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Vegetarians in Paradise

Vegetarian Essays/Vegan Essays


This month we take some bold steps into the vegan culinary world of Chef Jason Wyrick as we venture forth into Part 2 of his exploration of Bold Flavors. His recipes just might stir you to boldly go where no ordinary vegan has gone before to capture the CARNIVORE!


Bold Flavors

by Chef Jason Wyrick

Last month, I wrote about how to effectively serve non-vegetarians, and one of the key points of that article was choosing bold flavors. This month's installment continues with a discussion of what bold flavors are and how to achieve them in order to get your meat- eating friends coming back for more!

First, let's talk about what bold flavors aren't. Boiled squash served over rice. Steamed veggies dressed in tamari. Not bold. Not fun. Not even close. I'm vegan and if you served me that, I'd have words with you. Now, consider seared chayote squash with a mango chili lime sauce over toasted sesame rice and roasted potatoes and garlic with a lemon ginger tamari glaze. Bold, fun, creative, and most importantly, appetizing for meat-eaters and vegetarians alike.

Jason Wyrick What's the difference between the menus? You've probably guessed it by now. Bold flavors. How does one achieve boldness in flavor? First, go for depth. Let's face it, meat is a strong, darkly flavored, heavy ingredient and your food will be competing with that. You'll need a level of depth frequently missing in vegetarian fare. Sundried tomatoes, because their flavors have been intensified through the drying process and their sugars have been slightly caramelized, have a deeper flavor than fresh tomatoes. Toasted sesame seeds and toasted sesame oil have a darker flavor than plain sesame seeds and oil. Look for ingredients like these and let your imagination go wild.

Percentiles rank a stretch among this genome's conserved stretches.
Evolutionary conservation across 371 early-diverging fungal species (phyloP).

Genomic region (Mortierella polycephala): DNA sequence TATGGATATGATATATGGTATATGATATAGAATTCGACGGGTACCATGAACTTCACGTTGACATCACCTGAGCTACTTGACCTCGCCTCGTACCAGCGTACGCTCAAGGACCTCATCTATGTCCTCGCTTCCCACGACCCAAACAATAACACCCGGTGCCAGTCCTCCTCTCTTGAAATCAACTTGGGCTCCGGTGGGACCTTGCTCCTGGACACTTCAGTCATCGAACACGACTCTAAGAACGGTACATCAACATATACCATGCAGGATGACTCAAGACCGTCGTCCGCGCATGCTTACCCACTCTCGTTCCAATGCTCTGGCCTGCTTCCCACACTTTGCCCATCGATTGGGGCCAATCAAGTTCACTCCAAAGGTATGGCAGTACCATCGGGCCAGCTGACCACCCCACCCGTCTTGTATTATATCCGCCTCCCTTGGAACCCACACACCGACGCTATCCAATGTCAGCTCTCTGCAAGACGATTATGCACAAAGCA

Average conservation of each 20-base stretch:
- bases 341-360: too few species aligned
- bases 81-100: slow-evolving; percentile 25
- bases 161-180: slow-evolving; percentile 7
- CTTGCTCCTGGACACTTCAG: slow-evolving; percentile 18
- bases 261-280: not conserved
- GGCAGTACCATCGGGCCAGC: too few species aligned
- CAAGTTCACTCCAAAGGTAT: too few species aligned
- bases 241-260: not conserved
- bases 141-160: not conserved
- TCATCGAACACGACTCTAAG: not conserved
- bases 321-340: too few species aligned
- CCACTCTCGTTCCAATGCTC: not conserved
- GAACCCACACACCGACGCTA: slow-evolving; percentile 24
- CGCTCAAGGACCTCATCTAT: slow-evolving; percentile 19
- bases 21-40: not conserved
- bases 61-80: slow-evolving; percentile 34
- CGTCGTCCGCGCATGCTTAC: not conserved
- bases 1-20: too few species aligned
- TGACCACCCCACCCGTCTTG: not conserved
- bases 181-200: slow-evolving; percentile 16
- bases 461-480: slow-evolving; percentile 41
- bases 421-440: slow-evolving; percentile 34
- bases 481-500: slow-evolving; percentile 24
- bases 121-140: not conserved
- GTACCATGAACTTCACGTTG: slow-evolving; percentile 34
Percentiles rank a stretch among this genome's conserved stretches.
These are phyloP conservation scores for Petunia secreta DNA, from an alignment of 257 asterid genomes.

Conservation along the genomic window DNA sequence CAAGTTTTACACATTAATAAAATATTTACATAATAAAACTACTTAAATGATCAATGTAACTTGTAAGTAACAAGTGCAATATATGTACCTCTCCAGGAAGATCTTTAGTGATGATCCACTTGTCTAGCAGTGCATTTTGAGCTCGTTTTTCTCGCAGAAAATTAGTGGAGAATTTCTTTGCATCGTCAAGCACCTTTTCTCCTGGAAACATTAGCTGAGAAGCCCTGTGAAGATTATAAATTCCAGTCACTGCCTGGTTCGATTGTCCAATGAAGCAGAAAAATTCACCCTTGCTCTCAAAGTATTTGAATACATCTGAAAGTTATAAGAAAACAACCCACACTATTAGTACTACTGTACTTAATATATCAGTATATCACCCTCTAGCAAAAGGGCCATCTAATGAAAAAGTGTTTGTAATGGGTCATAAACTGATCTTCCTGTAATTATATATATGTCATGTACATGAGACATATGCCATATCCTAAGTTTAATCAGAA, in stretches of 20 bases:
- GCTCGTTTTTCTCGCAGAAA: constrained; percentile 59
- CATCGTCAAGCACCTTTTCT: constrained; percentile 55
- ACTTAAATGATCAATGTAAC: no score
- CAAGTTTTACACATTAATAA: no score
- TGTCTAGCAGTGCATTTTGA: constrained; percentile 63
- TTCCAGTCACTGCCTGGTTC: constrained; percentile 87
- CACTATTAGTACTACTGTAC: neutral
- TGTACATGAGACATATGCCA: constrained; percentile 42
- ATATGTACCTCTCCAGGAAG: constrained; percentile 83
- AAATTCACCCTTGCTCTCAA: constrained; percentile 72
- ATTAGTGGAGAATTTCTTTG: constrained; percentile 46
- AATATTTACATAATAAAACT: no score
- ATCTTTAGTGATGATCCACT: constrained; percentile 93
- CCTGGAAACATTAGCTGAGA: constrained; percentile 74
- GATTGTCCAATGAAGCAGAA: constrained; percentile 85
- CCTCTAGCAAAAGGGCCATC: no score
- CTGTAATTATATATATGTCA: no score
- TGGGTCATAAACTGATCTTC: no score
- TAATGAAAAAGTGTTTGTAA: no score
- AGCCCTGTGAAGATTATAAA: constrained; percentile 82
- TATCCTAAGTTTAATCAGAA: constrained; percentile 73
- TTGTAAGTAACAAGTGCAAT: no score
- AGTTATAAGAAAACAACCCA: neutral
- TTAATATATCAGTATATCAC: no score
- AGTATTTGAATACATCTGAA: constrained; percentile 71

Another way to add boldness to your meal lies in the preparation. Seared will create a stronger flavor than steamed. Roasted creates a deeper flavor than boiled. Caramelized is more flavorful than slightly sautéed. Grilled brings forth an intensity not typically found in baked food. From a health standpoint, I figure when serving meat-eaters, it's ok to throw in smoked foods, heated oils, etc. because it's still healthier than meat and keeps them from going into culinary culture shock. Many of my students are meat-eaters and after a while, they transition to healthier foods. I used to only do optimized healthy cuisine, but I wasn't able to help as many people that way.

Finally, choose ingredients that simply can't be ignored. These are flavors that scream forth from the food, "I am here!" Spicy chili peppers are a perfect example (though be careful with your more "delicate" diners). Mangoes are a rich fruit, and citrus cuts through most flavors. Ginger and garlic are particularly strong ingredients, as are basil, pine nuts, thyme, oregano, toasted cumin seeds, cloves, allspice, fenugreek, and fresh black peppercorns. Note, organic and in-season ingredients simply taste better than their counterparts. These ingredients achieve boldness by featuring their fresh, unadulterated flavors.

See Bold Flavors for recipes and techniques. Eat healthy, eat compassionately, and eat well! Chef Jason Wyrick is the editor and executive chef of The Vegan Culinary Experience http://www.veganculinaryexperience.com, a free vegan culinary magazine designed by professional vegan chefs. He operates a successful vegan catering and culinary instruction company in the United States and has taught alongside doctors Neal Barnard, John McDougall, and Gabriel Cousens and is the first vegan instructor to teach in the Le Cordon Bleu program. You can reach Chef Wyrick at ChefJason@veganculinaryexperience.com.